Gordon's treatment of the modernist master and author of Waiting for Godot is less harsh than the influential 1978 biography by Deirdre Bair, in which Beckett was represented as neurotic, cold, and hermitic. Gordon's study presents Beckett as an alert, even compassionate observer of his times and an heir to the Great Tradition of literary heavyweights. Much of the book focuses on the times rather than the life, summarizing political and intellectual history. Beckett once said that while James Joyce worked toward "omniscience and omnipotence as an artist," he himself worked from "impotence, ignorance." Gordon's work belies that modesty.

Conversations With and About Samuel Beckett

Mel Gussow

1. Grove Press, 1996, ISBN 0-8021-1593-4; Hardcover $21.00 [Browse/Purchase]

2. Grove Press, 2001, ISBN 0-8021-3765-2; Paperback $13.00 [Browse/Purchase]

Despite its title, this volume does not truly contain startling new and revealing interviews with the reclusive author, who shunned such activities. Instead, Gussow has assembled interviews with certain famous Beckett actors (though the ones missing are among the most important) and state executors with the editor's own play reviews and reminiscences of meetings with Beckett. While the contents are on the whole slim and the collection somewhat repetitive, there are some salient exchanges.

No Author Better Served

Samuel Beckett & Alan Schneider
Edited by Maurice Harmon

1. Harvard University Press, 1996, ISBN 0-674-62522-6; Hardcover $35.00 [Browse/Purchase]

2. Harvard University Press, 1996, ISBN 0-674-00385-3; Paperback $19.95 [Browse/Purchase]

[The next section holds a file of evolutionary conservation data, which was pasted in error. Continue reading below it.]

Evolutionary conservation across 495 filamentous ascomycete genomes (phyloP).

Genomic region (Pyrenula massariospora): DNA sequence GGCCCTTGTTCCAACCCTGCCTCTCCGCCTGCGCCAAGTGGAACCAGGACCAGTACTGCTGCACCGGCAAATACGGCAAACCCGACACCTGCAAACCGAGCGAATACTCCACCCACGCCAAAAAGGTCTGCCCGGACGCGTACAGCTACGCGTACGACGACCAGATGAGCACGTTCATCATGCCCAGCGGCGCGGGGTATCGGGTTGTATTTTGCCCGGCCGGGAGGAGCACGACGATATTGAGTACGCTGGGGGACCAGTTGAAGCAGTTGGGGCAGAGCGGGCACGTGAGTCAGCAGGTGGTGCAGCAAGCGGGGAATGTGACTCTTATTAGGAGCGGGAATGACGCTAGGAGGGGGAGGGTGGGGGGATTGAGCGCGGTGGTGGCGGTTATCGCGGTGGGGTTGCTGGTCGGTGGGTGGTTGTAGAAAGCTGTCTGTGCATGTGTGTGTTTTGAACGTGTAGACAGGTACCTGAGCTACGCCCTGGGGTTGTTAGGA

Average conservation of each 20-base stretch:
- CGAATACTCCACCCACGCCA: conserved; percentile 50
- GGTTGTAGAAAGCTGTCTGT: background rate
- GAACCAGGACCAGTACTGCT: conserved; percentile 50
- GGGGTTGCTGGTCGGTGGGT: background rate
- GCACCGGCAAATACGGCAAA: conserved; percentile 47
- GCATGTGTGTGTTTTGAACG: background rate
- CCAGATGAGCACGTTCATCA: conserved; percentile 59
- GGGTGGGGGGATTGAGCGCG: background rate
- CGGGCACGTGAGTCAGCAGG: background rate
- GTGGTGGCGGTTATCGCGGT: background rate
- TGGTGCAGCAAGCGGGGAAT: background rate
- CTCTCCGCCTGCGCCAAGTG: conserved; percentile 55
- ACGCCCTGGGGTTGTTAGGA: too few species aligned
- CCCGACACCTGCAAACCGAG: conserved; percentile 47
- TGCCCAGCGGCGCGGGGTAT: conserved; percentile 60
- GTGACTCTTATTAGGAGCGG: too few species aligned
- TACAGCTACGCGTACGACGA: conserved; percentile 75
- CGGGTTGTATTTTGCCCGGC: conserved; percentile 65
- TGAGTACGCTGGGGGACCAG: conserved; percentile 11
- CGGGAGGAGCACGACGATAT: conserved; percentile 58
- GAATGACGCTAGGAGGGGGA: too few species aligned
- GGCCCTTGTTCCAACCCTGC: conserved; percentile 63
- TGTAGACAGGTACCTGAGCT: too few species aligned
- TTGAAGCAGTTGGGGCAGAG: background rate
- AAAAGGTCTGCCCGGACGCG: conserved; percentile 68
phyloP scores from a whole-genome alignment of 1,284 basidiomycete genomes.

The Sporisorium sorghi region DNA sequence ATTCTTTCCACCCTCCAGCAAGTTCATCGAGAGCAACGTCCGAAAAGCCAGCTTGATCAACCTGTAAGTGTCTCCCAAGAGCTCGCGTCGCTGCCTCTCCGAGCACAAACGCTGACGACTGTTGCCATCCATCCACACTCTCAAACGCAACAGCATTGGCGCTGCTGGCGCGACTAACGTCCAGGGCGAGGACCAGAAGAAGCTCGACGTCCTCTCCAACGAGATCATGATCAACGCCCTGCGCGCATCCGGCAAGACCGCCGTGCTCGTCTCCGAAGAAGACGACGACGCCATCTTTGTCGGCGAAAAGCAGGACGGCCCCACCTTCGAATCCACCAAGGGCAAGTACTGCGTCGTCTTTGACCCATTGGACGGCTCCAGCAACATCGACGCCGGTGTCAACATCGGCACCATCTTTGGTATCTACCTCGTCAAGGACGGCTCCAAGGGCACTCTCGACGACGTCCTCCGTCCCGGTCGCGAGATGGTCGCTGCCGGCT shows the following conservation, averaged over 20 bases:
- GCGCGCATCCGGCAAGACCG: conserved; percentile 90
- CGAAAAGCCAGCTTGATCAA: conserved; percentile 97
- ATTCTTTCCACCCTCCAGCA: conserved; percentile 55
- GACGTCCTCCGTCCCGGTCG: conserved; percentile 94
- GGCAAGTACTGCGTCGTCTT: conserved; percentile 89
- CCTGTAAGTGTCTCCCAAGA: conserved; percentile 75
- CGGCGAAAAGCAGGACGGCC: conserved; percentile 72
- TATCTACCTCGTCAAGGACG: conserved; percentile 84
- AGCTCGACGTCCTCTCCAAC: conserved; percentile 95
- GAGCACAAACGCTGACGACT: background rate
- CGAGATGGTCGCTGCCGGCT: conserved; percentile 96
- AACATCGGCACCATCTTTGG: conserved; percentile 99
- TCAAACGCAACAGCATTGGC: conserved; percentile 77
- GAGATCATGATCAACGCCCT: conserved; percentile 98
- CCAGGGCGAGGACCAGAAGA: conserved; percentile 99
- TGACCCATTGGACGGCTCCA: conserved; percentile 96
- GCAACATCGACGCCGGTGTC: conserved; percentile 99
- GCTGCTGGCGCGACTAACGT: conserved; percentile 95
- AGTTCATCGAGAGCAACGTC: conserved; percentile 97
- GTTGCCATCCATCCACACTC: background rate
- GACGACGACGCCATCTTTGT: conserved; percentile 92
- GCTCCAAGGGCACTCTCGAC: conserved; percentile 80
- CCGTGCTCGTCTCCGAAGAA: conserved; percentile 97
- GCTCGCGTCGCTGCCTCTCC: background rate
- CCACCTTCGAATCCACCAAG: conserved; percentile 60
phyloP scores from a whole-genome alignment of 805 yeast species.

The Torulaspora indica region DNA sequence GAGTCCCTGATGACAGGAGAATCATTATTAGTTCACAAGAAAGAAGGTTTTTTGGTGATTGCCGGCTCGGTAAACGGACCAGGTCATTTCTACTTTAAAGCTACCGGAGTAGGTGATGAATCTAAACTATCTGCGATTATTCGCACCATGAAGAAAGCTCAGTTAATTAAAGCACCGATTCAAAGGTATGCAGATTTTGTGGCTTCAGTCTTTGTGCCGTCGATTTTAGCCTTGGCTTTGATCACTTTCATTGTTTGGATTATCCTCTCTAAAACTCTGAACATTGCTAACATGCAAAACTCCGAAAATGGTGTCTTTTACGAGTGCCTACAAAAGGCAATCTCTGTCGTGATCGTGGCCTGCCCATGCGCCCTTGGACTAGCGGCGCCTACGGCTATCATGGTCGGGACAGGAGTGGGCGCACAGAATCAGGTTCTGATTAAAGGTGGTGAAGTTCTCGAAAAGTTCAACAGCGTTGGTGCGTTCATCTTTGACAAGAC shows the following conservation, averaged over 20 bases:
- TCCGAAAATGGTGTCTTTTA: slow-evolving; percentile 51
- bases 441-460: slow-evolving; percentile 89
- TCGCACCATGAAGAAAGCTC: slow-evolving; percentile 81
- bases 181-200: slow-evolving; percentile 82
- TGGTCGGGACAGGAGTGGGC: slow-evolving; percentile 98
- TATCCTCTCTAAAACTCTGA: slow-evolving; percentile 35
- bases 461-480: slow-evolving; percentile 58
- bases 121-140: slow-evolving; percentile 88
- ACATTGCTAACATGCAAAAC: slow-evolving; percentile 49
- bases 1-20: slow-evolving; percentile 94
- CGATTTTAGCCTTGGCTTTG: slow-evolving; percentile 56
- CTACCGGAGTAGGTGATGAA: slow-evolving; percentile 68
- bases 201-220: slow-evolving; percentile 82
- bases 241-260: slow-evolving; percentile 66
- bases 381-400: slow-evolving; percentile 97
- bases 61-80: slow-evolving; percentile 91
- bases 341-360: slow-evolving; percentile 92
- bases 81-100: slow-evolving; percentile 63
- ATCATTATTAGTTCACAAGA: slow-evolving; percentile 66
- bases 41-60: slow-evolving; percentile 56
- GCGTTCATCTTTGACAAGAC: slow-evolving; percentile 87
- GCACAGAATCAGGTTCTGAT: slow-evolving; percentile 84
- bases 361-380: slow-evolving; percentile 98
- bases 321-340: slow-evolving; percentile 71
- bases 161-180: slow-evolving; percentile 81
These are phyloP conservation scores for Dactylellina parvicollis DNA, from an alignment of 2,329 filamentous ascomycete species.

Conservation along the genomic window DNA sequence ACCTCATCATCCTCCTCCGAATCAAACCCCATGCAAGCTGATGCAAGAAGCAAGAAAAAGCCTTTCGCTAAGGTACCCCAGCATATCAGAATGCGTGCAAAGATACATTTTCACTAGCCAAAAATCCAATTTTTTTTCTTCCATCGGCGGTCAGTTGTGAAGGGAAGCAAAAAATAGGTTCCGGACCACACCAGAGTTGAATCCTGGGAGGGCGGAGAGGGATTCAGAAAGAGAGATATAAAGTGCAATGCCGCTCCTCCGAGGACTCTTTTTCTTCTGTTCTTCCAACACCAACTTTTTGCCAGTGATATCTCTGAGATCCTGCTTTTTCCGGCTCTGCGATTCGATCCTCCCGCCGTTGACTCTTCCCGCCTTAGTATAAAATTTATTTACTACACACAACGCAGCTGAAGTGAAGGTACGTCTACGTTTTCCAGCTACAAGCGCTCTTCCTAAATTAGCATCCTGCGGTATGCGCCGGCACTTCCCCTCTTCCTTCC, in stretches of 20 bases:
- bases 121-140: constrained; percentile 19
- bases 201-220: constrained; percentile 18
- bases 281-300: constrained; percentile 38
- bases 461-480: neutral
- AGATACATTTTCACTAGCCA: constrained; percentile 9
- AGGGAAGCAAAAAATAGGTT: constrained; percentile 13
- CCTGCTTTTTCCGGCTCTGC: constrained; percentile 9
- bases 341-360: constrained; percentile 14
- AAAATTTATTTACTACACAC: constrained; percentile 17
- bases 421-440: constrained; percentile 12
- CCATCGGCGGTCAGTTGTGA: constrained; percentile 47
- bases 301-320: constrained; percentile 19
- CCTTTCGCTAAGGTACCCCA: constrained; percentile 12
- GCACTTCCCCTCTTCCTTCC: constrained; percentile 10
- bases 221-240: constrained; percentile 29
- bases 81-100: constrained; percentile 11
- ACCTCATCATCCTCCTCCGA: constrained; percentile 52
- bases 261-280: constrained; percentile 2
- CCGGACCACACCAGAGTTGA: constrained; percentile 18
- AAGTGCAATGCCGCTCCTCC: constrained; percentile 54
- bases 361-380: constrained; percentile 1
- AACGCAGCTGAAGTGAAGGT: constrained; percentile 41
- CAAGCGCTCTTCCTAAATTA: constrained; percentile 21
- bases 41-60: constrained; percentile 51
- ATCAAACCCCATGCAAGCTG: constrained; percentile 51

An invaluable collection of letters between Beckett and his favourite American director, written over the course of nearly thirty years, ending with Schneider's death in 1984. Harmon manages the rare blend of humane discretion and scholarly explication, offering apposite notes on certain texts, productions, and, where the odd hiatus appears in this or that letter, a brief allusion to personal matters. Because of the advice and comments Beckett offers his director on staging his works and on taking criticism, this is a very useful book for students, teachers, directors, and actors.

Samuel Beckett: Photographs

John Minihan

George Braziller, 1996, ISBN 0807614106; Paperback $18.50 [Browse/Purchase]

From the publisher:

In a remarkable piece of photojournalism, John Minihan documents the private world of playwright-novelist Samuel Beckett (1906-1989). The expatriate Dubliner is seen directing stage productions of his work, relaxing in a hotel room, chatting with friends in a London pub, and walking the streets of his adopted home, Paris. While the photographer's preface could have been more revealing, his pictures capture -- and humanize -- that most enigmatic of literary figures.

Samuel Beckett

Gerry Dukes
Overlook Press, 2002, ISBN 1585672661; Paperback $19.95 [
Browse/Purchase]

From the publisher:

Many of the items collected in this volume have never been published, among them the transcription of a 1938 letter from James Joyce to Beckett's brother Frank, assuring that Beckett was recovering under the Joyce family's care after an unprovoked stabbing by a Paris pimp. Photos from many of Beckett's play productions, his childhood home and family in Dublin, and manuscript pages complement an incisive biography by Beckett scholar Gerry Dukes, providing a unique introduction to the life and work of one of drama's great masters.

Go To:

Criticism Main Page -- Returns you to the Main Criticism page and the Quick Reference Card of titles.

General Criticism -- General literary criticism or commentary on Beckett and his writing.

Prose -- Guides and criticism for specific works of prose, critique, and poetry.

Drama -- Guides and criticism for specific dramatic works and stage pieces.

Specific Criticism -- Beckett criticism with a specific angle: existential, psychological, religious, nationalist, feminist, etc.

Theatre & the Arts -- Criticism and biography relating to Beckett in performance and non-print media.

Comparative -- Studies of Beckett in context with other authors or artists.


--Tim Conley
& A. Ruch
8 March 2003




"Damn the mail" -- Send email to Apmonia's Tim Conley and the Great Quail -- comments, suggestions, corrections, criticisms, submissions . . . all are welcome!